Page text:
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May 11, 2007 8:11:23 PM

I don't think so putting thermal paste on the pin would help copper conductivity. The only reason we put thermal paste on the cpu is to make sure we touch all the surface. Because a heatsink probably have like 0.0001 or less difference and to correct this kind of error we use thermal paste. I am sure if i build my own Heatsink on a good surface grinder to make it perfectly with or without thermal paste i won't see any difference.
May 11, 2007 8:19:01 PM

Quote:
I don't think so putting thermal paste on the pin would help copper conductivity. The only reason we put thermal paste on the cpu is to make sure we touch all the surface. Because a heatsink probably have like 0.0001 or less difference and to correct this kind of error we use thermal paste. I am sure if i build my own Heatsink on a good surface grinder to make it perfectly with or without thermal paste i won't see any difference.

There are dozens of world leading companies making heatsinks today and still ALL of their products use thermal paste for the contacts because whatever they do, the surface has bumps and undulations in the level of microns that only a gel can fill; do you think you can do better?!
May 11, 2007 10:07:09 PM

Quote:
I don't think so putting thermal paste on the pin would help copper conductivity. The only reason we put thermal paste on the cpu is to make sure we touch all the surface. Because a heatsink probably have like 0.0001 or less difference and to correct this kind of error we use thermal paste. I am sure if i build my own Heatsink on a good surface grinder to make it perfectly with or without thermal paste i won't see any difference.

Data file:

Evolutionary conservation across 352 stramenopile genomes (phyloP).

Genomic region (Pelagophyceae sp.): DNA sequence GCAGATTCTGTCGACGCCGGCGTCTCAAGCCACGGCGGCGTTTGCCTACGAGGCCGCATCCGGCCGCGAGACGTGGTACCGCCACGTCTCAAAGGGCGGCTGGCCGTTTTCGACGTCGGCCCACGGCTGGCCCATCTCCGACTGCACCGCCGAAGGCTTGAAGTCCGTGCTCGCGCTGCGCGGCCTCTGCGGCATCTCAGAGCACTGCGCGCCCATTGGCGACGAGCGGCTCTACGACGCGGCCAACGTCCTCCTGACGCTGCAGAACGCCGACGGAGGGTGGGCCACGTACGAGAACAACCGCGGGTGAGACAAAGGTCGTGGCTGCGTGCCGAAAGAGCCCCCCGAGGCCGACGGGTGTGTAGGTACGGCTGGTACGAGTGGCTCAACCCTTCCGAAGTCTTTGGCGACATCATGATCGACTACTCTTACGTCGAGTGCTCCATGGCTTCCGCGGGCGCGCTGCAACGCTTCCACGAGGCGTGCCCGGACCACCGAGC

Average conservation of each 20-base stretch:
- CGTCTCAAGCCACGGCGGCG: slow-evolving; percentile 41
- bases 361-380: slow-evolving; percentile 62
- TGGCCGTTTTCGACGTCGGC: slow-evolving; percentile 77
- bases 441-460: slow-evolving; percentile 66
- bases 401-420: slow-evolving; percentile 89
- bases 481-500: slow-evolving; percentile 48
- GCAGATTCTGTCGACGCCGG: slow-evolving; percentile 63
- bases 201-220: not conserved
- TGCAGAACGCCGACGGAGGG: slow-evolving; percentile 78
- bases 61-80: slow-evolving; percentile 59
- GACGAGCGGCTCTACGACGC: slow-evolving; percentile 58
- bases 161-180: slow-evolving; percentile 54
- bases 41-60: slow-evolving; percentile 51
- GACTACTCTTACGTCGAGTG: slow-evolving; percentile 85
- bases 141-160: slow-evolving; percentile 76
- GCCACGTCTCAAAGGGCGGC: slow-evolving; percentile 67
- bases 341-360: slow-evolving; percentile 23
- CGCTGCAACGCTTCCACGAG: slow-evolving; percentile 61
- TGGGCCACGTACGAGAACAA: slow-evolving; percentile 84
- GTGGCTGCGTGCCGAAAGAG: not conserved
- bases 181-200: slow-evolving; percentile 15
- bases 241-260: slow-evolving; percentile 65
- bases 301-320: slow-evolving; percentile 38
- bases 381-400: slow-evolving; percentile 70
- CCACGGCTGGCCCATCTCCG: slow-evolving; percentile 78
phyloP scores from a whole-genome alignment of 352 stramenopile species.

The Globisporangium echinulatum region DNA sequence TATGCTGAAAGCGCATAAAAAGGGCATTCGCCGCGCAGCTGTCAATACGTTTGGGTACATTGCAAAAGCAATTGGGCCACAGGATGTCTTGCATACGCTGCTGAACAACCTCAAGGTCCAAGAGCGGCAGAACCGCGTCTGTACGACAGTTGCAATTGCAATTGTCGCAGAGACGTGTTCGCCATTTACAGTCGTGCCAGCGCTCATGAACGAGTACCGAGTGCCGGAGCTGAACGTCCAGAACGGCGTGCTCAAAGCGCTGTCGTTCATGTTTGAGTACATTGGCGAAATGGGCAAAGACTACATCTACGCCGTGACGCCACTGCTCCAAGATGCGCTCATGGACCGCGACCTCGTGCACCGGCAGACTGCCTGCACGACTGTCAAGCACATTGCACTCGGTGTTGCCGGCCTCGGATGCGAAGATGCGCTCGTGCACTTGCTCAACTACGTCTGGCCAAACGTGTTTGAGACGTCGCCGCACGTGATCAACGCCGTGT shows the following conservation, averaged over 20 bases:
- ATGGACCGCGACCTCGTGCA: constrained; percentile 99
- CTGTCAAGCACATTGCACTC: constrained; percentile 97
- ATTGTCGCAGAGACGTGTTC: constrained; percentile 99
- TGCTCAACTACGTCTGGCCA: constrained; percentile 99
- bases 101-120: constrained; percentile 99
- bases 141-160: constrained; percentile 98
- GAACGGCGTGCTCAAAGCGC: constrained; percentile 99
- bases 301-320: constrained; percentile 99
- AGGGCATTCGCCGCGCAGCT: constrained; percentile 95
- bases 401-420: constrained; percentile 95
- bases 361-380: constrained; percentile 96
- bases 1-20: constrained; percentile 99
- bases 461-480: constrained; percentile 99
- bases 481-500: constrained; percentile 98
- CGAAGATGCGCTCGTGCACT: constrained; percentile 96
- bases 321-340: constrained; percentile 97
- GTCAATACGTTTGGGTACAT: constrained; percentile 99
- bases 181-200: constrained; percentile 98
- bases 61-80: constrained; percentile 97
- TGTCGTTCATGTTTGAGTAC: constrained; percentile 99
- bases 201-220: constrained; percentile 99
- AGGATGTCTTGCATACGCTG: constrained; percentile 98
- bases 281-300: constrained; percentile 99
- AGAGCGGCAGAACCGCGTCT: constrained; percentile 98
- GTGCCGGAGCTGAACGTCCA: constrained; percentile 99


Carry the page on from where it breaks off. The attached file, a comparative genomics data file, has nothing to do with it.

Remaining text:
There are dozens of world leading companies making heatsinks today and still ALL of their products use thermal paste for the contacts because whatever they do, the surface has bumps and undulations in the level of microns that only a gel can fill; do you think you can do better?!

1 micron is about 0.00003 inch, i can make surface plane with 0.0001 precision with my hand. With a good surface grinder you could have precision to 1 micron or more but still at this point its pretty much plane, the fact is that the cpu heatink itself don't have that much precision.
May 11, 2007 10:13:00 PM

Don't forget the last step: Write out last will and testament, specifying who will inherit your system when you die from drinking isopropyl alcohol. :wink:
May 11, 2007 11:31:38 PM

Ah yes, how could I be so stupid... (-_-)
May 12, 2007 12:10:43 AM

Quote:
My question relates to how the thermal paste may affect the longevity of the chip? If it works now, would it be possible to fry out in the future by any chance? Or should it be fine for the rest of the chips life if it works fine right now.


Err, as this is the question that you actually asked...the probability is reasonably good that if the chip works now, it will carry on working. Now when the chip gets hot, and over time, the thermal paste may creep a bit, so it could fail, but if you get practically all of it off now, you have a good chance.

Remember also that you have to worry about static while you are cleaning it. It shouldn't be a problem with the 'immersed in alcohol' procedure, but if you try to do it dry, be careful.

(and from srgess)
Quote: